Kamala Harris is not the first black woman to run for vice president — that distinction goes to Charlotta Spears Bass, who accepted the vice-presidential nomination on the Progressive Party ticket nearly seventy years ago.
Bass was an activist, an educator, a newspaper owner and a columnist who used her fearless voice to support civil rights, women’s rights, and justice for all minorities. Her historic acceptance speech in 1952 at the Chicago convention is a example of her fiery rhetoric and fighting spirit — and still ignites passion.
“We support the movement for freedom of all peoples everywhere,” she told the crowd, “in Africa, in Asia, in the Middle East, and above all, here in our own country. And we will not be silenced by the rope, the gun, the lynch mob or the lynch judge. We will not be stopped by the reign of terror let loose against all who speak for peace and freedom. . .’
“We will not be silenced by the rope, the gun, the lynch mob or the lynch judge. We will not be stopped by the reign of terror let loose against all who speak for peace and freedom.”
It was the culmination of a lifetime of speaking out for progressive causes.
In 1910, Bass had taken a job selling subscriptions to the Los Angeles newspaper, the California Owl — the oldest black weekly in the West, with a circulation of 60,000.
The paper kept its readers up to date on jobs, housing and news about the black community, which was largely ignored by the white press. When the paper’s founder passed away, Bass and her husband took it over and renamed it the California Eagle.
Her weekly column, “On the Sidewalk,” drew attention to discrimination and injustice. She fought the Ku Klux Klan, police brutality, school segregation, racially restrictive housing covenants, even the racist D.W. Griffith film, “Birth of a Nation.” She endorsed female candidates in local races.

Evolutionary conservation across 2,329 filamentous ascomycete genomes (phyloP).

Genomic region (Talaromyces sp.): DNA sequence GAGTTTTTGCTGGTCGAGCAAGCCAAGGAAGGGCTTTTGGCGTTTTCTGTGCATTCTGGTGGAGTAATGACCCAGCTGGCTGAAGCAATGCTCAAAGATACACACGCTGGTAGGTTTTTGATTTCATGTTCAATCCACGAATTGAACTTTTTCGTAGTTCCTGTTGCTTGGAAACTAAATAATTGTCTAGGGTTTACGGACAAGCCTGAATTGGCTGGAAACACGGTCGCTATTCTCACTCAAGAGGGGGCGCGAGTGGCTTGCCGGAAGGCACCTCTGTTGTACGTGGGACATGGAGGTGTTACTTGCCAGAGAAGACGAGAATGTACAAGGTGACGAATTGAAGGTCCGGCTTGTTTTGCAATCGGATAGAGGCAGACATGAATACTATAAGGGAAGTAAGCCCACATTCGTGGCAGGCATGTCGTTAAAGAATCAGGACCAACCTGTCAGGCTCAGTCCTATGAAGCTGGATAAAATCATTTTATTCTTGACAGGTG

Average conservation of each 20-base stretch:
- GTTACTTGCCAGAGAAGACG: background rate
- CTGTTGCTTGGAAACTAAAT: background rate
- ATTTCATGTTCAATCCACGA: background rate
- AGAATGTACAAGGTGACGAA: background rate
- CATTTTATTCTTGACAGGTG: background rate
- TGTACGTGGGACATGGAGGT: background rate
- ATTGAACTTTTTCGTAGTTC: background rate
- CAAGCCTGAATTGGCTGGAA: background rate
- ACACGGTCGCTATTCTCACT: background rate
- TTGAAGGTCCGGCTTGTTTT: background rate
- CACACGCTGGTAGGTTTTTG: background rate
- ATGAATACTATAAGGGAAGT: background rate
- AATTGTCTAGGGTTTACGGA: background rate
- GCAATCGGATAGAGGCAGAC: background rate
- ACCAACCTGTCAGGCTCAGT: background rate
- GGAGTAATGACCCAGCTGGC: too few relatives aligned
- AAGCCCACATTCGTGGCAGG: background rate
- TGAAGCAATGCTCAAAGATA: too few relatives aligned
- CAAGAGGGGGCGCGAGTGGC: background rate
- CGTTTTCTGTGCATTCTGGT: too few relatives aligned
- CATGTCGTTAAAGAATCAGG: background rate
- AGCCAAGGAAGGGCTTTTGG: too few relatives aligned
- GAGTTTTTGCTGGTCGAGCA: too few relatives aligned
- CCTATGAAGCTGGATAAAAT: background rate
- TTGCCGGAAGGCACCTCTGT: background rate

Bass pulled no punches in her advocacy or her outrage — not when she was repeatedly called a Communist, not when she was surveilled by the FBI, not when her life was threatened.
“I will not retire nor will I retreat, not one inch, so long as God gives me vision to see what is happening and strength to fight for the things I know are right.”
She ran unsuccessfully for Los Angeles City Council in 1945 and U.S. Congress in 1950. The following year, she retired from the paper and turned her full focus to politics.
On March 30, 1952, she accepted the vice-presidential nomination at the Chicago convention of the Progressive Party, joining long-shot presidential candidate Vincent Hallinan. Paul Robeson nominated her, and W. E. B. Du Bois seconded the nomination.
The Progressive platform supported women’s rights, civil rights, an end to the Korean War, and peace with the Soviet Union. “I will not retire nor will I retreat,” Bass thundered at the Chicago convention — “not one inch, so long as God gives me vision to see what is happening and strength to fight for the things I know are right.”
But it was a quixotic campaign — Hallinan and Bass garnered only 140,000 votes, and Dwight Eisenhower won in a landslide.
Bass’s slogan was, “Win or lose, we win by raising the issues” — and that she did, with her vocal activism and her idealist faith in American democracy.
In her 1960 autobiography, Forty Years: Memoirs from the Pages of a Newspaper, Bass reflected:
“It has been a good life that I had, though a vary hard one. But I know the future will be even better. And as I think back I know this is the only kind of life: In serving one’s fellow man one serves himself best.”
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